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Thursday, November 18, 2010


Today I feel frustrated. There's a sense of crystalization. Job splits into two parts- a work part and a research part. Not exactly, and its still a little vague, but it feels like its heading towards this.
You create something- a possibility?- and then you live with it. But in the process you don't pursue other options, and I find a heaviness in taking on the option that I've created. I was talking to my dad a few days ago, and describing some of my thoughts and efforts at cleaning up old messes and turning my field into something I can work with. He recommended a book he was reading about two brothers who can't throw anything away, that live in an apartment with everything they have ever collected.

Is this what I do? Just simply refuse to move on? Keep on working with an unworkable situation? In the language of the mess- is the mess simply too big? And even if its not, will there be anything interesting left after the mess is clean?

I feel like its all come to a stop. I reached a point of unstable equilibrium and just sit there, but its a very gradual slope away from this point. There are things I can work on; they are somewhat useful but not urgent. There are half-way interesting research-like questions. But this is my own internal process. Does it match expectations, and categorizations for achievement?

All this digital life continues to bother me (though I participate, such as with this blog). I continue to hear from the computer scientists about optimization and automated search and categorization. And one's activities on social networks become discrete. "So and so did this." "Now they did this." "Oh?" "Yes, they did do that." "Now so and so did this." "Really. That's great! So glad that you told me." Someone tells me about classification of human actions. They describe the "atoms" of action. Tom Waits smoking a cigarette and drinking coffee from a mug, the motion of hand away from mouth, "atomic".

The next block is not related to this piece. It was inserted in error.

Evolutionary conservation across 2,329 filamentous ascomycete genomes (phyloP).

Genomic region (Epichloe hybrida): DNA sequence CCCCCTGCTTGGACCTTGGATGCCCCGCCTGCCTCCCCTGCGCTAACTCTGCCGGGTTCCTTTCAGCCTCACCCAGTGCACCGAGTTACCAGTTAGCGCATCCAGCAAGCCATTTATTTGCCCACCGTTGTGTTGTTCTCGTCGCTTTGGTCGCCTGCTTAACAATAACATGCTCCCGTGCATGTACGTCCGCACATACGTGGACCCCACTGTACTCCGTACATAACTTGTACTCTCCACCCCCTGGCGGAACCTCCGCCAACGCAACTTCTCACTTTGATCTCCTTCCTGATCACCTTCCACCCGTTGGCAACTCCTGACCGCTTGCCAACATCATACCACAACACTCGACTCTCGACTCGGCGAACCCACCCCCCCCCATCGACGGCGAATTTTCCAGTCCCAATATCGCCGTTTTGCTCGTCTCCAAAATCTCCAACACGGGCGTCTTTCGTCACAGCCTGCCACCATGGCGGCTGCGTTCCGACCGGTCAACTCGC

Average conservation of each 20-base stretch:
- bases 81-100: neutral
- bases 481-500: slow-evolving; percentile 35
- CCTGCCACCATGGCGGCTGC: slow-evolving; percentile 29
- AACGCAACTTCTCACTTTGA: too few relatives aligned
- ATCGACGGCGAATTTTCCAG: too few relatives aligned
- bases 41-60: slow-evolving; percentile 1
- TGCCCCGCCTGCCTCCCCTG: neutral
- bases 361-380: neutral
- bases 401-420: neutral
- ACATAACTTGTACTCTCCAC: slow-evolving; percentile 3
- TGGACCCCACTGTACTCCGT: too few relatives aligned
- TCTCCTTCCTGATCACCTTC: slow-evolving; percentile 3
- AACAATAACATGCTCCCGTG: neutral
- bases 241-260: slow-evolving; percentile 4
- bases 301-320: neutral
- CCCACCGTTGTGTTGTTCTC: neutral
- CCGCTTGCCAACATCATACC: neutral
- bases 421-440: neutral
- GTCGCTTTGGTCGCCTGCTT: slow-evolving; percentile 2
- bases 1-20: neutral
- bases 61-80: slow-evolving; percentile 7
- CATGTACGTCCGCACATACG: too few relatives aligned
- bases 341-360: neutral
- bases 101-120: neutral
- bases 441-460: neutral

Wednesday, November 10, 2010


Back to this theme of work vs. research, I guess I want to put a good word in for the difficulty of work. (Previously I said researchers may work harder.)

I'm trying to calculate something for a bunch of stored measurements. The formula is known, and its programmed into a matlab code. I really just have to get the parameters and plug them into the formula. What can be so hard about this?

Well, first, there is a fair amount of uncertainty in some of the parameters. It takes some work to cross check with various sources to get the parameter values reasonable. Then I need to learn how to access the data and to manage transfer of data and programs I write across a varied computing landscape. Finally, I need to choose which data to actually analyze such that the results will hopefully tell some kind of story out of which we can learn something.

A lot of these steps are the same in research. But, even though there is a lot of uncertainty, in some ways there is more certainty, because there is a research program. A set of questions to be answered. In the case of almost research, where the job is to understand something and keep it going and maybe make a few improvements, it may be even more open ended than research. Not to say I can't define some research projects within this, but there is a lot to be done that is really about gathering together data from disparate sources to understand and diagnose problems. And I wouldn't call this aspect research per se.

Tuesday, November 09, 2010


I enjoyed reading this paper today by Ronald Giere called "Representing with Physical Models".
Its an interesting thought that one can consider a graph or other representation of data like a 3-d image as a model in a similar sense that one has legos for a model car, or lincoln logs for a model house.